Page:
If it is crucial to be exposed to light during the day, it is equally important to do not expose yourself to light at night : be sure to sleep in the full black (aside from power strips, lighted chargers or backlit clock radios!), studies prove that nighttime exposure to even minimal light harms heart health and increases insulin resistance! If we know that prolonged exposure to blue light from screens in the evening, by tricking our brain, delays the production of melatonin and reduces the quality of sleep, it also has an impact on morale. Especially between 11 p.m. and 4 a.m. exposure to blue light negatively affects parts of the brain that regulate emotions and mood (7). Perhaps in a related way, but without knowing exactly why, it seems that exposure to sunlight favorably influences the composition of our microbiota!

Read also Protect yourself from blue light

Expose yourself to natural light in practice

To take full advantage of the benefits of natural light, let’s start by stepping outside, without sunglasses (except in the high mountains or at sea due to the strong reverberation) which block a whole part of the light spectrum and as such “decoy” our retinal receptors. Since it is not a question here of looking at the sun, but of “taking it”, there is no need to protect your eyes.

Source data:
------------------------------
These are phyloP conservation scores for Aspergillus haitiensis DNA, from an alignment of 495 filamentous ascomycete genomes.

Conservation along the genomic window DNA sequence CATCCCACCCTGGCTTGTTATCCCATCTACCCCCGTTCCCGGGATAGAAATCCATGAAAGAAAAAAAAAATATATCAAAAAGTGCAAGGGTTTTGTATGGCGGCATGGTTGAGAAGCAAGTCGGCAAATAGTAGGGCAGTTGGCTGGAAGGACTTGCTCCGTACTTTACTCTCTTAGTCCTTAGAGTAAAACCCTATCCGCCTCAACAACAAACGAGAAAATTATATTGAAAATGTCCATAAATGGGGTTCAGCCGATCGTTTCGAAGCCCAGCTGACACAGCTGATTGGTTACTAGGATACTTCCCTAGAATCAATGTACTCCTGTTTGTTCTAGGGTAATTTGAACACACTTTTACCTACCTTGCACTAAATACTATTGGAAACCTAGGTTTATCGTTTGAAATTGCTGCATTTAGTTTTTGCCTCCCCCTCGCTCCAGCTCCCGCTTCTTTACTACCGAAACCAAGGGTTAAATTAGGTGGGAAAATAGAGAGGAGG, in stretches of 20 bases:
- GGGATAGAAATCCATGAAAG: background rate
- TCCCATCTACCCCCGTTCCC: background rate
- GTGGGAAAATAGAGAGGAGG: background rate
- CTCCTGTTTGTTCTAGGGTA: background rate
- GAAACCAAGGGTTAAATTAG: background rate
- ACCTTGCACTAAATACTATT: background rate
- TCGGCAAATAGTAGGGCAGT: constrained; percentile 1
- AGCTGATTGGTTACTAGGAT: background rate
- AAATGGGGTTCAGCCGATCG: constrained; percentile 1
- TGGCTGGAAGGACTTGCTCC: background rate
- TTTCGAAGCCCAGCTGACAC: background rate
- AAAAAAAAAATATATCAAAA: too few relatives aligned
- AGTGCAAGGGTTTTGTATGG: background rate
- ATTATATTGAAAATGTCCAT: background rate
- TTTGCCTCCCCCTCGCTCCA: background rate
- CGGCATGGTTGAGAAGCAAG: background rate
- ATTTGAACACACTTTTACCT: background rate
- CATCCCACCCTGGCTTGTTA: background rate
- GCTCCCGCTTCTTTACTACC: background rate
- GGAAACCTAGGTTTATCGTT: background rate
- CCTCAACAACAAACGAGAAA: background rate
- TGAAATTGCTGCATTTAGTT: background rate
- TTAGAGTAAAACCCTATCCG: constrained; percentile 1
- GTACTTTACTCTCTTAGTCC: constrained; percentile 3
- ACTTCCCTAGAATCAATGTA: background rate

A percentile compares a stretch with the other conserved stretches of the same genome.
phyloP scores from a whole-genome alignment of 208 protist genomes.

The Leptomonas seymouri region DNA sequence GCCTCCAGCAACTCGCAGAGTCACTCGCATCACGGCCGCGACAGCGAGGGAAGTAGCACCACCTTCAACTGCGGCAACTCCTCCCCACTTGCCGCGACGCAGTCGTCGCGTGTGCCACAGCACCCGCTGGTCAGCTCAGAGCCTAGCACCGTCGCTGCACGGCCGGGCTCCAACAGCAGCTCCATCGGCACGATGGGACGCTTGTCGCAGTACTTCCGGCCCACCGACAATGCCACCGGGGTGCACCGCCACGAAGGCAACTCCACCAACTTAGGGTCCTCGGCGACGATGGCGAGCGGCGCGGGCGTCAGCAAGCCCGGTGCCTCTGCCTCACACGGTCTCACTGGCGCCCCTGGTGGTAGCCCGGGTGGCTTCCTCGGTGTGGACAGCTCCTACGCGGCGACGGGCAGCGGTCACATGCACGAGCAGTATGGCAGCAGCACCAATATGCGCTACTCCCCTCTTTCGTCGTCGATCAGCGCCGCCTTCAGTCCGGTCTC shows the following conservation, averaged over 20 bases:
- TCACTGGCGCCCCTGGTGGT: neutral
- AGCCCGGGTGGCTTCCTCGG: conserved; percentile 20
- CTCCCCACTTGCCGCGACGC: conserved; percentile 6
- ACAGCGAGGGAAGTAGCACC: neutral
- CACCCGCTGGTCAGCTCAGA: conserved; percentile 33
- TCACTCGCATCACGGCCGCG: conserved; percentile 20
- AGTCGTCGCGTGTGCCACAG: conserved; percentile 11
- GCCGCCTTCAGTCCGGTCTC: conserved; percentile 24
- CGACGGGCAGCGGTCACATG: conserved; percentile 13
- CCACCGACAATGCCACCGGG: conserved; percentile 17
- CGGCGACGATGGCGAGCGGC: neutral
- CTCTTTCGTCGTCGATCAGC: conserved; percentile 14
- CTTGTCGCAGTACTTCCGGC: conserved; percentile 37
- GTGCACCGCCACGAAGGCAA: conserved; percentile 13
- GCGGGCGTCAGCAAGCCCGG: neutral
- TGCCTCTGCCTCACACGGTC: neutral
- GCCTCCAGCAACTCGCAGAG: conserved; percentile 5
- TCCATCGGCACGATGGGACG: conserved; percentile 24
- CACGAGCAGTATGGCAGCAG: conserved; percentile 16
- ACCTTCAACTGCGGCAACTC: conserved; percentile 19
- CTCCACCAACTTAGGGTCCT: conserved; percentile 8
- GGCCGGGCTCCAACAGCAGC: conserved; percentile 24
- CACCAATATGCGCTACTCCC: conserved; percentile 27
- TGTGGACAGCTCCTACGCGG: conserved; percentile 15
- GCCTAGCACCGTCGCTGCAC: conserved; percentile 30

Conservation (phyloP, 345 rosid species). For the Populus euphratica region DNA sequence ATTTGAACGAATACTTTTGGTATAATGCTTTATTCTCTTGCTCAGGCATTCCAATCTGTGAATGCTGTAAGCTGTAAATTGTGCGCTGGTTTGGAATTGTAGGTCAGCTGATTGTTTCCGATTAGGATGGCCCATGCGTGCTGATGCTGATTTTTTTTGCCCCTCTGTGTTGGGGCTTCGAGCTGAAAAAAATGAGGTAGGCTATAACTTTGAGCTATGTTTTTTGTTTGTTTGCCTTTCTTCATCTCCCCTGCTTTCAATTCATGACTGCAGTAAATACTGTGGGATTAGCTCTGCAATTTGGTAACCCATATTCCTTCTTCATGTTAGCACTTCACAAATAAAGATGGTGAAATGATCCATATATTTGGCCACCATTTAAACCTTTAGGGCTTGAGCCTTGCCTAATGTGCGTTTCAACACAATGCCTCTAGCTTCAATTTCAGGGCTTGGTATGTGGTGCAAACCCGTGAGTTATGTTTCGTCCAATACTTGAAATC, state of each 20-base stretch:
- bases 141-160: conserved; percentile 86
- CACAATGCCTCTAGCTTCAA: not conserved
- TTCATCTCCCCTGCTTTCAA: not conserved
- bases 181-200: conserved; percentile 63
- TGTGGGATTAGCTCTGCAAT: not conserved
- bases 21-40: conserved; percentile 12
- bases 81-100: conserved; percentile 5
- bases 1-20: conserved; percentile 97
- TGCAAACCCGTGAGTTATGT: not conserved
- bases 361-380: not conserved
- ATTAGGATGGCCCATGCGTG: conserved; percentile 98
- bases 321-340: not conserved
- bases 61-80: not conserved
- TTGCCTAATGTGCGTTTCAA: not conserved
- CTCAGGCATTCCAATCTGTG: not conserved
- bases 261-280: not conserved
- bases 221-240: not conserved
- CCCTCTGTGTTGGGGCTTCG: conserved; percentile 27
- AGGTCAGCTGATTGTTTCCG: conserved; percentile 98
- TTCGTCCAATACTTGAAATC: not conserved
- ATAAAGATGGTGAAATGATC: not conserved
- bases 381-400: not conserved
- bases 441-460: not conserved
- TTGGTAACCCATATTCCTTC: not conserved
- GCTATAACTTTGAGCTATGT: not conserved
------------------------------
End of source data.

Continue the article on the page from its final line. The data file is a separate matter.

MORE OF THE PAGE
When and how long during the day should you be exposed to light? Experts recommend exposing yourself to natural light at least three times a day – in the morning when the sun has just risen, in the middle of the day and at the end of the day, regarding 30 minutes before the sun sets – for at least 5 minutes, or 15 to 20 minutes a day in total. You thus clearly indicate to your body what time of day we are so that it adjusts. The advice is all the more relevant when you want to recover from jet lag! We will obviously take care not to look directly at the sun, especially when its light is intense like in the middle of the day, otherwise we will damage our retina!

Finally, how to compensate for the lack of daylight in winter or in environments where access to natural light is limited? If you have no choice but to stay locked up and cannot invest in a light therapy lamp, bring at least full spectrum light bulbswhich is not the case with most household bulbs, let alone neon lights.

Read also Luminotherapy. At the dawn of a new medicine

Under no circumstances is the information and advice offered on the Alternative Santé site likely to replace a consultation or a diagnosis formulated by a doctor or a health professional, who are the only ones able to adequately assess your state of health.